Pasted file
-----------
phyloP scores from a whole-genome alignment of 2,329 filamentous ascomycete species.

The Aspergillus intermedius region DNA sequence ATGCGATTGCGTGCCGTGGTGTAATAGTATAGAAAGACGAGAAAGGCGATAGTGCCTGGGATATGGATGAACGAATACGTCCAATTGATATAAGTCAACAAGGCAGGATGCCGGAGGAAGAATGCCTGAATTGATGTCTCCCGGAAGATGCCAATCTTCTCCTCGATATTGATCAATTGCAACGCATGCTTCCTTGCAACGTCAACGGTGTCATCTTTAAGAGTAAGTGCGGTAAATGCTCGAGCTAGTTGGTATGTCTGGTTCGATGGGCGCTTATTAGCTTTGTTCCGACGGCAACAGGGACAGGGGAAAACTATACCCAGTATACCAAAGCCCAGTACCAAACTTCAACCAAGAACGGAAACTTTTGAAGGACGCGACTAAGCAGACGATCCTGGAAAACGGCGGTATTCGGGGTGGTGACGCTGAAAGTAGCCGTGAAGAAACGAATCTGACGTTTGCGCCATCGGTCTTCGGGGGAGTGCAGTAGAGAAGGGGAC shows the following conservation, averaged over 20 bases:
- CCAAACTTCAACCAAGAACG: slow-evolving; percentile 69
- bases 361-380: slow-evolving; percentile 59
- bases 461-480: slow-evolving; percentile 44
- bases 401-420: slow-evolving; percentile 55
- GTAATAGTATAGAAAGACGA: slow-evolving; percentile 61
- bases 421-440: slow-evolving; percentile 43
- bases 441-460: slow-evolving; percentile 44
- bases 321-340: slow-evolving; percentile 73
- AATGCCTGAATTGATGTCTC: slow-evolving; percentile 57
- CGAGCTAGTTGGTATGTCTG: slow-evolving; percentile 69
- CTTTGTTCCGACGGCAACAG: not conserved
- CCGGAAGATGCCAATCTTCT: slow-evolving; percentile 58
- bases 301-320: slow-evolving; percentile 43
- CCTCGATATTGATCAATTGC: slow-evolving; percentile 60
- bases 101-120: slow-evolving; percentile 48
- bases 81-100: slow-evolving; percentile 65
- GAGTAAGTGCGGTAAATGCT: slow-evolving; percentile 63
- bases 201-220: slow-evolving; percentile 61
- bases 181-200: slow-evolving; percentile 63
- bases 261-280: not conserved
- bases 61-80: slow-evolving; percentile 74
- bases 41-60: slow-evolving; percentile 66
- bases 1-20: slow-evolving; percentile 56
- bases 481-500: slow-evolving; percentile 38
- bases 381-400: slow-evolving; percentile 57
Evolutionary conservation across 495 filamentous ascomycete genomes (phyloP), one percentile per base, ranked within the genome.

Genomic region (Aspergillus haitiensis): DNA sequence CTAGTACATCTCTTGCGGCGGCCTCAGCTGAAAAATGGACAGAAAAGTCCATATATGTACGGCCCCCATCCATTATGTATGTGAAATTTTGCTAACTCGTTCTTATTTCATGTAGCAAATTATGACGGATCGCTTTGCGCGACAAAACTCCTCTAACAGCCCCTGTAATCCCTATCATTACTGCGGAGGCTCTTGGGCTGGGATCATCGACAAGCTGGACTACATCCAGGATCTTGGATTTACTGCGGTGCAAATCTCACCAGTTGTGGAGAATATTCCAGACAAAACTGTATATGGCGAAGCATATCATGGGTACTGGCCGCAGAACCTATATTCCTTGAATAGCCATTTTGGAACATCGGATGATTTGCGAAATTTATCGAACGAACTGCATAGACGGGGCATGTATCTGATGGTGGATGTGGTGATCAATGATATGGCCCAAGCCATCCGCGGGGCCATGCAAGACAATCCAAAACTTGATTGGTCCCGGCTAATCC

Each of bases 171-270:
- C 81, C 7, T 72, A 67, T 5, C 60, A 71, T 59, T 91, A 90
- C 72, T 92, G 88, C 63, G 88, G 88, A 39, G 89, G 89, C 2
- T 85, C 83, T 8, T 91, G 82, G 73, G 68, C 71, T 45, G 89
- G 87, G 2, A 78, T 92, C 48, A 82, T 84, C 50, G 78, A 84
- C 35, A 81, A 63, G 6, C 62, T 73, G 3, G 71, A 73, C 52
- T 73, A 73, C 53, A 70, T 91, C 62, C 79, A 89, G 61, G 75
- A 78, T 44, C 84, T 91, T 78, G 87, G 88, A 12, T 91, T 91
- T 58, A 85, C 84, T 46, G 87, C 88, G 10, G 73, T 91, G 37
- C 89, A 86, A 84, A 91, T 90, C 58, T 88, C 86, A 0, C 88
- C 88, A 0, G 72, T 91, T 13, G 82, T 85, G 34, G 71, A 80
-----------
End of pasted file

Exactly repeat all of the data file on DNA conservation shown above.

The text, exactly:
phyloP scores from a whole-genome alignment of 2,329 filamentous ascomycete species.

The Aspergillus intermedius region DNA sequence ATGCGATTGCGTGCCGTGGTGTAATAGTATAGAAAGACGAGAAAGGCGATAGTGCCTGGGATATGGATGAACGAATACGTCCAATTGATATAAGTCAACAAGGCAGGATGCCGGAGGAAGAATGCCTGAATTGATGTCTCCCGGAAGATGCCAATCTTCTCCTCGATATTGATCAATTGCAACGCATGCTTCCTTGCAACGTCAACGGTGTCATCTTTAAGAGTAAGTGCGGTAAATGCTCGAGCTAGTTGGTATGTCTGGTTCGATGGGCGCTTATTAGCTTTGTTCCGACGGCAACAGGGACAGGGGAAAACTATACCCAGTATACCAAAGCCCAGTACCAAACTTCAACCAAGAACGGAAACTTTTGAAGGACGCGACTAAGCAGACGATCCTGGAAAACGGCGGTATTCGGGGTGGTGACGCTGAAAGTAGCCGTGAAGAAACGAATCTGACGTTTGCGCCATCGGTCTTCGGGGGAGTGCAGTAGAGAAGGGGAC shows the following conservation, averaged over 20 bases:
- CCAAACTTCAACCAAGAACG: slow-evolving; percentile 69
- bases 361-380: slow-evolving; percentile 59
- bases 461-480: slow-evolving; percentile 44
- bases 401-420: slow-evolving; percentile 55
- GTAATAGTATAGAAAGACGA: slow-evolving; percentile 61
- bases 421-440: slow-evolving; percentile 43
- bases 441-460: slow-evolving; percentile 44
- bases 321-340: slow-evolving; percentile 73
- AATGCCTGAATTGATGTCTC: slow-evolving; percentile 57
- CGAGCTAGTTGGTATGTCTG: slow-evolving; percentile 69
- CTTTGTTCCGACGGCAACAG: not conserved
- CCGGAAGATGCCAATCTTCT: slow-evolving; percentile 58
- bases 301-320: slow-evolving; percentile 43
- CCTCGATATTGATCAATTGC: slow-evolving; percentile 60
- bases 101-120: slow-evolving; percentile 48
- bases 81-100: slow-evolving; percentile 65
- GAGTAAGTGCGGTAAATGCT: slow-evolving; percentile 63
- bases 201-220: slow-evolving; percentile 61
- bases 181-200: slow-evolving; percentile 63
- bases 261-280: not conserved
- bases 61-80: slow-evolving; percentile 74
- bases 41-60: slow-evolving; percentile 66
- bases 1-20: slow-evolving; percentile 56
- bases 481-500: slow-evolving; percentile 38
- bases 381-400: slow-evolving; percentile 57
Evolutionary conservation across 495 filamentous ascomycete genomes (phyloP), one percentile per base, ranked within the genome.

Genomic region (Aspergillus haitiensis): DNA sequence CTAGTACATCTCTTGCGGCGGCCTCAGCTGAAAAATGGACAGAAAAGTCCATATATGTACGGCCCCCATCCATTATGTATGTGAAATTTTGCTAACTCGTTCTTATTTCATGTAGCAAATTATGACGGATCGCTTTGCGCGACAAAACTCCTCTAACAGCCCCTGTAATCCCTATCATTACTGCGGAGGCTCTTGGGCTGGGATCATCGACAAGCTGGACTACATCCAGGATCTTGGATTTACTGCGGTGCAAATCTCACCAGTTGTGGAGAATATTCCAGACAAAACTGTATATGGCGAAGCATATCATGGGTACTGGCCGCAGAACCTATATTCCTTGAATAGCCATTTTGGAACATCGGATGATTTGCGAAATTTATCGAACGAACTGCATAGACGGGGCATGTATCTGATGGTGGATGTGGTGATCAATGATATGGCCCAAGCCATCCGCGGGGCCATGCAAGACAATCCAAAACTTGATTGGTCCCGGCTAATCC

Each of bases 171-270:
- C 81, C 7, T 72, A 67, T 5, C 60, A 71, T 59, T 91, A 90
- C 72, T 92, G 88, C 63, G 88, G 88, A 39, G 89, G 89, C 2
- T 85, C 83, T 8, T 91, G 82, G 73, G 68, C 71, T 45, G 89
- G 87, G 2, A 78, T 92, C 48, A 82, T 84, C 50, G 78, A 84
- C 35, A 81, A 63, G 6, C 62, T 73, G 3, G 71, A 73, C 52
- T 73, A 73, C 53, A 70, T 91, C 62, C 79, A 89, G 61, G 75
- A 78, T 44, C 84, T 91, T 78, G 87, G 88, A 12, T 91, T 91
- T 58, A 85, C 84, T 46, G 87, C 88, G 10, G 73, T 91, G 37
- C 89, A 86, A 84, A 91, T 90, C 58, T 88, C 86, A 0, C 88
- C 88, A 0, G 72, T 91, T 13, G 82, T 85, G 34, G 71, A 80